Younger smokers eight times more likely to have a major heart attack

Heart AttackSmokers under the age of 50 are eight times more likely to suffer a major heart attack than non-smokers at the same age, new research has revealed.

The study, which was led by Sheffield Teaching Hospitals NHS Foundation Trust in partnership with the University of Sheffield, drew upon data from 1727 adults undergoing treatment for a classic type of heart attack, known as ST-Elevation Myocardial Infarction (STEMI), at South Yorkshire’s regional specialist cardiothoracic centre.

A STEMI refers to the typical pattern seen on an electrocardiogram (ECG), indicating that a large proportion of the heart muscle is dying.

Almost half of the 1727 patients in the study (48.5 per cent) were current smokers, with roughly a quarter (just over 27 per cent) former smokers, and a quarter (just over 24 per cent) non-smokers.

Current smokers tended to be 10-11 years younger than ex or non-smokers when they had their STEMI and along with ex-smokers, were twice as likely as non-smokers to have had previous episodes of coronary artery disease.

The research, which was published in the journal Heart, also showed smokers are three times as likely as non-smokers to have peripheral vascular disease, a condition in which a build-up of fatty deposits in the blood vessels restricts blood supply to the legs. Overall young smokers were found to be the most vulnerable of any age group.

Dr Ever Grech, Consultant Cardiologist at Sheffield Teaching NHS Foundation Trust, said: “This important study, carried out at the South Yorkshire Cardiothoracic Centre, is the first time that the increased risk of a major and life-threatening heart attack due to smoking has been quantified.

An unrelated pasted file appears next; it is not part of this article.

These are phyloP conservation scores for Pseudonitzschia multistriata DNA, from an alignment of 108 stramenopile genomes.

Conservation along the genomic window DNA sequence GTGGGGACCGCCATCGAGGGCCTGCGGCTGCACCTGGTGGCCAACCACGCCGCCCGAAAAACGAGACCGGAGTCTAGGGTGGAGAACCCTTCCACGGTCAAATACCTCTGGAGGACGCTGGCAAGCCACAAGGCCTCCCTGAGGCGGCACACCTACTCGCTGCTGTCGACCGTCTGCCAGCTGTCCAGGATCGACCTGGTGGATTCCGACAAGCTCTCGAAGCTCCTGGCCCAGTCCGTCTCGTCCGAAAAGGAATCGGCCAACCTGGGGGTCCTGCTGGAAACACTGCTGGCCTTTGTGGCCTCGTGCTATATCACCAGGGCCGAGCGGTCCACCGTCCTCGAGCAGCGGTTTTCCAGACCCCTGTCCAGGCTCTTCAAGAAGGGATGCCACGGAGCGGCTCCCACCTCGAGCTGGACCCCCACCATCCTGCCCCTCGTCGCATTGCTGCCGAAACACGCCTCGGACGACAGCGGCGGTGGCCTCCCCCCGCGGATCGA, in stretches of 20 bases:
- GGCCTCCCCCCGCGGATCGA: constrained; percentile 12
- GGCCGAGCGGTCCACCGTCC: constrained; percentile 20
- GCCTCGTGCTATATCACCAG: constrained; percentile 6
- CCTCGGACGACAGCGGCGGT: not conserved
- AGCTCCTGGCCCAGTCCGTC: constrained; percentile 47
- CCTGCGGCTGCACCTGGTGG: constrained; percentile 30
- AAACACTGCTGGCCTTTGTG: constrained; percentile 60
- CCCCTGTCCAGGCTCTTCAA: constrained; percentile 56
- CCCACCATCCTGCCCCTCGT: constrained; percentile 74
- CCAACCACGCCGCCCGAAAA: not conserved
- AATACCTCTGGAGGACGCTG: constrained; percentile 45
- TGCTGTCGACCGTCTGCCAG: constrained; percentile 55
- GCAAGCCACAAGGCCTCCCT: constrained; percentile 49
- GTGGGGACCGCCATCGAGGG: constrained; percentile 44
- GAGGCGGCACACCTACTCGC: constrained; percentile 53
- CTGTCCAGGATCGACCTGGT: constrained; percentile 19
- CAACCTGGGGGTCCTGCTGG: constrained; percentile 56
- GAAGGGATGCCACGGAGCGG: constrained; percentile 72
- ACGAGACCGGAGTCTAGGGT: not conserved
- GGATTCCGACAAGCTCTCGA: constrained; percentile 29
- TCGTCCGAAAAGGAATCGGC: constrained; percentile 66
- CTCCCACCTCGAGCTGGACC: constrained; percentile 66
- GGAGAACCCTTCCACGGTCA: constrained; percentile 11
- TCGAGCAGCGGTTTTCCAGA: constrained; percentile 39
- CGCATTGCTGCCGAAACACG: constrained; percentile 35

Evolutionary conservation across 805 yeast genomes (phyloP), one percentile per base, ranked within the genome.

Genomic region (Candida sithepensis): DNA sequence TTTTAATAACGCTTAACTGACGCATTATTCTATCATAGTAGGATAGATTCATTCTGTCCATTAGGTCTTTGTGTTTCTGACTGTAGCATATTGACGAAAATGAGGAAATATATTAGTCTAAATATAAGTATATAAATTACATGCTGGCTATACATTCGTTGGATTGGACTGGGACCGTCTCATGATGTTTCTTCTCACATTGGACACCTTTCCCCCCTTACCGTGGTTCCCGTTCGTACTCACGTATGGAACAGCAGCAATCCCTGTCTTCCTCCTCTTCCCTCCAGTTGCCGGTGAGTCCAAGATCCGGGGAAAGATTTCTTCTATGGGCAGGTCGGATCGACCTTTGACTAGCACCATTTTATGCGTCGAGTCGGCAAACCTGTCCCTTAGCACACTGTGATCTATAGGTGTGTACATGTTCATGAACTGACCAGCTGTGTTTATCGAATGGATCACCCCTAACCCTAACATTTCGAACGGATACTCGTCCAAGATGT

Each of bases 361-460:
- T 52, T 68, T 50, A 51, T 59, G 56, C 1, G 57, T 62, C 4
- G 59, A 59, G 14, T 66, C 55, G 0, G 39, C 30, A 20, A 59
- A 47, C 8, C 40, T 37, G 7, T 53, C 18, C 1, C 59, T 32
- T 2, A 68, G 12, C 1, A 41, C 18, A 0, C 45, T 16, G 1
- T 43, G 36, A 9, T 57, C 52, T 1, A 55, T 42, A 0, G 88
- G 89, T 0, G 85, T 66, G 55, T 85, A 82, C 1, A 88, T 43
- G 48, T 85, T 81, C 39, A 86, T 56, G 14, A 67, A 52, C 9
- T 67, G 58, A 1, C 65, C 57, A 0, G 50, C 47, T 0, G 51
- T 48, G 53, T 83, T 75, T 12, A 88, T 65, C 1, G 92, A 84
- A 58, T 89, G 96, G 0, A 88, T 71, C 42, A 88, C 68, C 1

“All smokers are at much greater risk, but younger smokers are particularly vulnerable and are over eight times more likely to have a major heart attack than their non-smoking peers. An awareness of this strikingly higher risk is an essential public health message and could allow effective targeted intervention.”

Ever GrechThe researchers also used data from the Office for National Statistics Integrated Household Survey (ONS-IHS), for the South Yorkshire region. Among other things, this collects information on smoking prevalence and other aspects of perceived health.

“All current smokers must be encouraged into smoking cessation therapy to reduce their risk of acute STEMI, with a focus on the youngest smokers whose increased risk is often unrecognised,” Dr Grech added.

The researchers found that the much higher risk of STEMI in younger smokers is not easy to explain as this age group typically don’t have many of the other contributory risk factors that might be seen in older smokers, such as high blood pressure, high cholesterol or diabetes.

Smoking may therefore be the most important risk factor, researchers suggest, adding that other studies show that the fatty deposits furring up the arteries of smokers differ from those of non-smokers and seem to be more vulnerable to rupture.

Dr Amelia Lloyd, lead author of the study from the University of Sheffield, said: “This study will hopefully increase the awareness of the much higher risks to young smokers and will help to change their health beliefs, who may well think that the devastating consequences of smoking are unlikely to affect them.

“This research clearly demonstrates that younger smokers are at very high risk of a major heart attack. Stopping smoking as an early intervention will undoubtedly prevent a large number of major heart attacks which are associated with significant morbidity and premature death.”